Letter From the Editors

These days, everyone wants a peaceful settlement to the war between Israel and Palestine. But what does that really involve? And are world leaders truly prepared to pursue consistent policies to achieve that elusive peace? The short answer, it appears, is no.

As expert Lyudmila Samarskaya writes in NG, Hamas’s Operation Al-Aqsa Flood “took Israel by surprise”: Israeli intelligence somehow failed to predict the attack, while the country’s leadership was preoccupied with domestic problems. Samarskaya even suggests that what encouraged Hamas to attack was the refusal of reservists to show up for training; this protest against judicial reforms created an “illusion of Israel’s weakness.” That in turn, she says, has “triggered a tougher-than-usual response by Israel,” which now feels it must convince Israelis of its ability to guarantee their security.

Meanwhile, Israel’s closest ally – the US – is not wavering in its support for the country. In fact, Biden even travelled to the region to tell Netanyahu directly: “The US stands with you in defense of that freedom, in pursuit of that justice, and in support of that peace, today, tomorrow, and always. We promise you.” Biden’s plans to meet with Egyptian President el-Sisi and Palestinian Authority President Abbas in Jordan, however, were cancelled until the main parties can agree to end “the war and the massacre of the Palestinians.”

But what are the Arab states actually willing to bring to the table? According to expert Sergei Demidenko, “the Arab world came to terms with Israel’s existence long ago and no longer seeks to destroy it. Israel is a geopolitical given in the Middle East.” In other words, “the Palestinian question itself is no longer the key one in building relations between Arabs and Israelis.” As for the Palestinians themselves, Valentin Loginov says they believe the problem is “the US’s inability to play the role of peace mediator.”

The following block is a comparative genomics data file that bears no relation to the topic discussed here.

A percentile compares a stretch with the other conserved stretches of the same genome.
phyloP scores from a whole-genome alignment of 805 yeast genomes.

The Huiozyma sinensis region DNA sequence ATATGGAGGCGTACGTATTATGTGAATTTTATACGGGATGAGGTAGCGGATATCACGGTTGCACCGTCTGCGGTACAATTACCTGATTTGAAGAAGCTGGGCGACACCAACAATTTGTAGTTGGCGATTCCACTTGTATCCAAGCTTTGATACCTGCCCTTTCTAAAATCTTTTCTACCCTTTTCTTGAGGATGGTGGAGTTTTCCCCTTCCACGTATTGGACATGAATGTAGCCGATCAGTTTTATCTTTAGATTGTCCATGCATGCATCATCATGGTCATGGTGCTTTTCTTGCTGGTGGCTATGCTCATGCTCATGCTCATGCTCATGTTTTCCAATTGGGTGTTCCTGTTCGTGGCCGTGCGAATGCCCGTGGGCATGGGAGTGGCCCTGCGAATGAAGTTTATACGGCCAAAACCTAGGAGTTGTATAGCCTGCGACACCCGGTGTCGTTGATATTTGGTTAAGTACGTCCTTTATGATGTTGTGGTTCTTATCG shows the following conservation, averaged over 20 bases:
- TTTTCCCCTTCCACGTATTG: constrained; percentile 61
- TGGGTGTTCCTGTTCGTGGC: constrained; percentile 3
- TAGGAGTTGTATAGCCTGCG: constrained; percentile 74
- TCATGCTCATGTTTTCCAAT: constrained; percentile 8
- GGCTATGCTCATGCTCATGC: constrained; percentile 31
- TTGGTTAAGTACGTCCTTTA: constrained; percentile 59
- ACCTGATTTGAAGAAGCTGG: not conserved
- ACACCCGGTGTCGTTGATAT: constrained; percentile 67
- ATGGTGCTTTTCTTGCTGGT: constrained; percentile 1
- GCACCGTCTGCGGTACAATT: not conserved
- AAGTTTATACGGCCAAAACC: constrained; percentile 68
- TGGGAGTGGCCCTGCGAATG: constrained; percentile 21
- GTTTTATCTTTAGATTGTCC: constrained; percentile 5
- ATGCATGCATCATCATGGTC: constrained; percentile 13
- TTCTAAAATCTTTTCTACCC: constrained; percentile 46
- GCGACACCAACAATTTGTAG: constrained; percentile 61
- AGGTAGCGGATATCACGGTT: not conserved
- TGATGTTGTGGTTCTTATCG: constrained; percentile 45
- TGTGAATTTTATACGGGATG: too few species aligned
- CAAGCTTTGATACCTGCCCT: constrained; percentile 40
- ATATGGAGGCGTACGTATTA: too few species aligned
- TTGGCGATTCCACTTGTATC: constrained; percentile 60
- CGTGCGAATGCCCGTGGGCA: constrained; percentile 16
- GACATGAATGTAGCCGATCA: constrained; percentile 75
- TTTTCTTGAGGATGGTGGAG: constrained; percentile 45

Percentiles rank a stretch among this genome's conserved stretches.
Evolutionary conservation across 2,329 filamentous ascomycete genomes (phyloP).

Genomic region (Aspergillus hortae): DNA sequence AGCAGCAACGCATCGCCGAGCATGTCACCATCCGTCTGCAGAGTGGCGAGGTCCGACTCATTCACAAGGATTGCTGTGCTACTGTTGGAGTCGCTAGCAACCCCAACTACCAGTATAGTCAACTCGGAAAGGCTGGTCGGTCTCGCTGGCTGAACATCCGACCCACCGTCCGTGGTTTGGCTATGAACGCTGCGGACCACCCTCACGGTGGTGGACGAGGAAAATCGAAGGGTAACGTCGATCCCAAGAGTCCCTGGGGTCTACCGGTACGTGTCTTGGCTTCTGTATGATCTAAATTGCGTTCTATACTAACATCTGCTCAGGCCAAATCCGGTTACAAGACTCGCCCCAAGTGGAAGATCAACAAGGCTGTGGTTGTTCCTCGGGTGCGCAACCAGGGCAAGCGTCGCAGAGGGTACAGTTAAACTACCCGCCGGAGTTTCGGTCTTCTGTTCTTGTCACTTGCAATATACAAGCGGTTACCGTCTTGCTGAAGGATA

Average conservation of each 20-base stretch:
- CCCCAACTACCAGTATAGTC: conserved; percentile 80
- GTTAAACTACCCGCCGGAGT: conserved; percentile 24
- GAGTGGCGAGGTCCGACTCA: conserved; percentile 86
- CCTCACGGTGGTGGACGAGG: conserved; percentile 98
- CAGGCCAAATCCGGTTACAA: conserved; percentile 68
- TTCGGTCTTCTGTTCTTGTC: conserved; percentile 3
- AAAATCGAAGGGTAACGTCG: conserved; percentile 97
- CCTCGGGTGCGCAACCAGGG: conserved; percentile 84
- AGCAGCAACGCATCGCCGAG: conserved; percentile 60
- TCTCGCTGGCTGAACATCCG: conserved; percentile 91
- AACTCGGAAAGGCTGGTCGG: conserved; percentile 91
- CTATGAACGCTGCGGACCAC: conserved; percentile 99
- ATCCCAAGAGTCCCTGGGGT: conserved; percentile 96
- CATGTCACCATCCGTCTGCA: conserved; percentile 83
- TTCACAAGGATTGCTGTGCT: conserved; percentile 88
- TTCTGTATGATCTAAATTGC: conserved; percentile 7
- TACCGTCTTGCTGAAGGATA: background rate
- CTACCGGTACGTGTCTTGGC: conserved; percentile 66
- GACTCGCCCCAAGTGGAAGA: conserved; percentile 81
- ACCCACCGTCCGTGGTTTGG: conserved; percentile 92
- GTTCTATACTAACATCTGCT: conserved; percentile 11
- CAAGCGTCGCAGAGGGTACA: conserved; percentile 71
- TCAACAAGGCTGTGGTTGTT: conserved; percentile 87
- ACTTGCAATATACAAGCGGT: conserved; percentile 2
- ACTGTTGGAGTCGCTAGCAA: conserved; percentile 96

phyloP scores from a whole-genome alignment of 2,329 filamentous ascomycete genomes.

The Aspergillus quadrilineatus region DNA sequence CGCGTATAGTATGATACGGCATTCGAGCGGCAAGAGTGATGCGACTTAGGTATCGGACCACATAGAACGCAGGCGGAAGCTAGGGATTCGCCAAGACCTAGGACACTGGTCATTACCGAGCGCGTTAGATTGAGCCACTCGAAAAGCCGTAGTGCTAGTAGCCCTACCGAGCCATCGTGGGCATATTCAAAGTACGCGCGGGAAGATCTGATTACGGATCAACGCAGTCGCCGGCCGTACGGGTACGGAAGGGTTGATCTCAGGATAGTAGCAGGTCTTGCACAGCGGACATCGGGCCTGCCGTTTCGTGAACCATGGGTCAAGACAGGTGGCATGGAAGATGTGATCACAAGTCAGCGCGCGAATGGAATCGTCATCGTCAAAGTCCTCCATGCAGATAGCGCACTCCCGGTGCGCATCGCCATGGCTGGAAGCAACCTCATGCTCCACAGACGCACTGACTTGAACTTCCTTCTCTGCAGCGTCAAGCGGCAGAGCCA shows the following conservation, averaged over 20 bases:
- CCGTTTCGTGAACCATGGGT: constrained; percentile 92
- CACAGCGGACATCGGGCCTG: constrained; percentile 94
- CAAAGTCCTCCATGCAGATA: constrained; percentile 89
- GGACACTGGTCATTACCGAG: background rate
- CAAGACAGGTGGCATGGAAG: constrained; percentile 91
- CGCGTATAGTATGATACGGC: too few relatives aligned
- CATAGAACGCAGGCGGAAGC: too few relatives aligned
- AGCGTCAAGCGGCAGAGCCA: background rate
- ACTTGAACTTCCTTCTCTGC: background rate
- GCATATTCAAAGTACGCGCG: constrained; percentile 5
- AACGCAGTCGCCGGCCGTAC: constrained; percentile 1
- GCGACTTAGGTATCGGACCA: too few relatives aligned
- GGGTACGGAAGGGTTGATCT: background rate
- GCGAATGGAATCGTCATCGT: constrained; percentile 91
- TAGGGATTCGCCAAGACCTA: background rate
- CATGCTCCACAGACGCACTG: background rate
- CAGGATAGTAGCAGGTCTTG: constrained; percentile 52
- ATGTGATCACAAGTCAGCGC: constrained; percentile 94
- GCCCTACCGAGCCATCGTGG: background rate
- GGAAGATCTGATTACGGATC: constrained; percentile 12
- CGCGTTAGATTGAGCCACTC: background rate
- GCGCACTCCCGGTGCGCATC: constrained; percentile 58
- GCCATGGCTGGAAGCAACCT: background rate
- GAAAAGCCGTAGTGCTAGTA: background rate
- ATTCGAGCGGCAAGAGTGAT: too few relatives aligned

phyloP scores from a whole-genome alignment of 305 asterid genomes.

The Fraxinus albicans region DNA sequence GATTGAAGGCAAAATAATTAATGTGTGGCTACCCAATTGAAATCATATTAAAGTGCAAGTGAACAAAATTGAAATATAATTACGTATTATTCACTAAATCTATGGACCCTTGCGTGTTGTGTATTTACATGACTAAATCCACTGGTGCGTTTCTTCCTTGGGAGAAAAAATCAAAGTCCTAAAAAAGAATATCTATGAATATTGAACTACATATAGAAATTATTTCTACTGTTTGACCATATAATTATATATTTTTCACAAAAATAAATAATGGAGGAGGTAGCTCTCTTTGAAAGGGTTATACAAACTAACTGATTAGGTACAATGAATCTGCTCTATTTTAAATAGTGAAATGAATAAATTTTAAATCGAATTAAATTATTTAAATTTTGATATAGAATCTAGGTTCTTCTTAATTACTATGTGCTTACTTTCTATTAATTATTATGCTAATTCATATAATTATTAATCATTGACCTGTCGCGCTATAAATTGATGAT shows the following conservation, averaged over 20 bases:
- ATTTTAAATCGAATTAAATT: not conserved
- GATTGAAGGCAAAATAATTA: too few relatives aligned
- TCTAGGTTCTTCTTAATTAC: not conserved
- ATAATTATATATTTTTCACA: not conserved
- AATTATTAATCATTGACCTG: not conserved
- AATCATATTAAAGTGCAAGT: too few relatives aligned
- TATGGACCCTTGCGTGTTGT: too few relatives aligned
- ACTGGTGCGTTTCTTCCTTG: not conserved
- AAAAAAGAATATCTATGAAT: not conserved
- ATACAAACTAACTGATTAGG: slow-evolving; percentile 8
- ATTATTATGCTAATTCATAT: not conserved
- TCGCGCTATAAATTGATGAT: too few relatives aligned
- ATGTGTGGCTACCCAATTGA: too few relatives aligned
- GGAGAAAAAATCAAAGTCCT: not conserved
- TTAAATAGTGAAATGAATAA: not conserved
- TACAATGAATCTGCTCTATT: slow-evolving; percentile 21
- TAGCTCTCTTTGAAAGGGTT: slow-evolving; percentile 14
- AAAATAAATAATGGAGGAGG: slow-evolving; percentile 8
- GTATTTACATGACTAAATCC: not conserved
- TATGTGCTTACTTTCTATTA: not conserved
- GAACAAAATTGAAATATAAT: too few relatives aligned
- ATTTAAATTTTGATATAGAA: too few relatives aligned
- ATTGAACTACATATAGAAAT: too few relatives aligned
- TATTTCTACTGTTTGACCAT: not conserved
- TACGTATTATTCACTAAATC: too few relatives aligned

Dmitry Medvedev also lays the blame for the situation at the US’s door. In a scathing piece for Izvestia, he says both sides in the war are in “berserker mode” and points to “a distinct American trail***toward increasing darkness and terror.” According to him, “an unstable, explosive region chock-full of various weapons has turned out to be very useful for the US,” which uses “controlled instability” to gain “influence and big money.” Unlike the US, he says, Russia stands for diplomacy, the resumption of talks and the implementation of a two-state solution.

China, like Russia, has generally taken a pro-Palestinian stance, and it blames the latest violence on “the years-long oppression and repression” of the Palestinians. As Dmitry Goncharov points out in Republic, though, China has taken the opposite position on its own minority of Uighur Muslims. In fact, the US describes Beijing’s Uighur policy as “genocide.” Ironically, Abbas has expressed support for China’s policy, “dismissing human rights problems in Xinjiang as ‘Western fabrications.’ ” To explain this contradiction, Goncharov concludes: “It is far more important for Beijing to preserve close ties with the Arab world, which provides the Chinese economy with more than half of its energy resources.”

Clearly, China’s foreign policy is dictated by its economic interests. Another prime example of this is its One Belt, One Road initiative, which involves establishing sea and land routes in Asia, Africa and Europe. To further this project, China hosted a forum of involved countries this week, with Putin and other senior Russian officials and businesspeople in attendance. As Aleksandr Lukin comments in NG, though, there are few prospects for Russia in this initiative, particularly in the current situation. However, Lukin continues, Moscow is an important partner for China in its confrontation with the West, so China will continue to engage with it.

But what about the regular people struggling through all of this? The myriad groups suffering from the actions of these great powers? Are they merely pawns of peace, easily sacrificed for the greater goal of a checkmate? The short answer, it appears, is yes.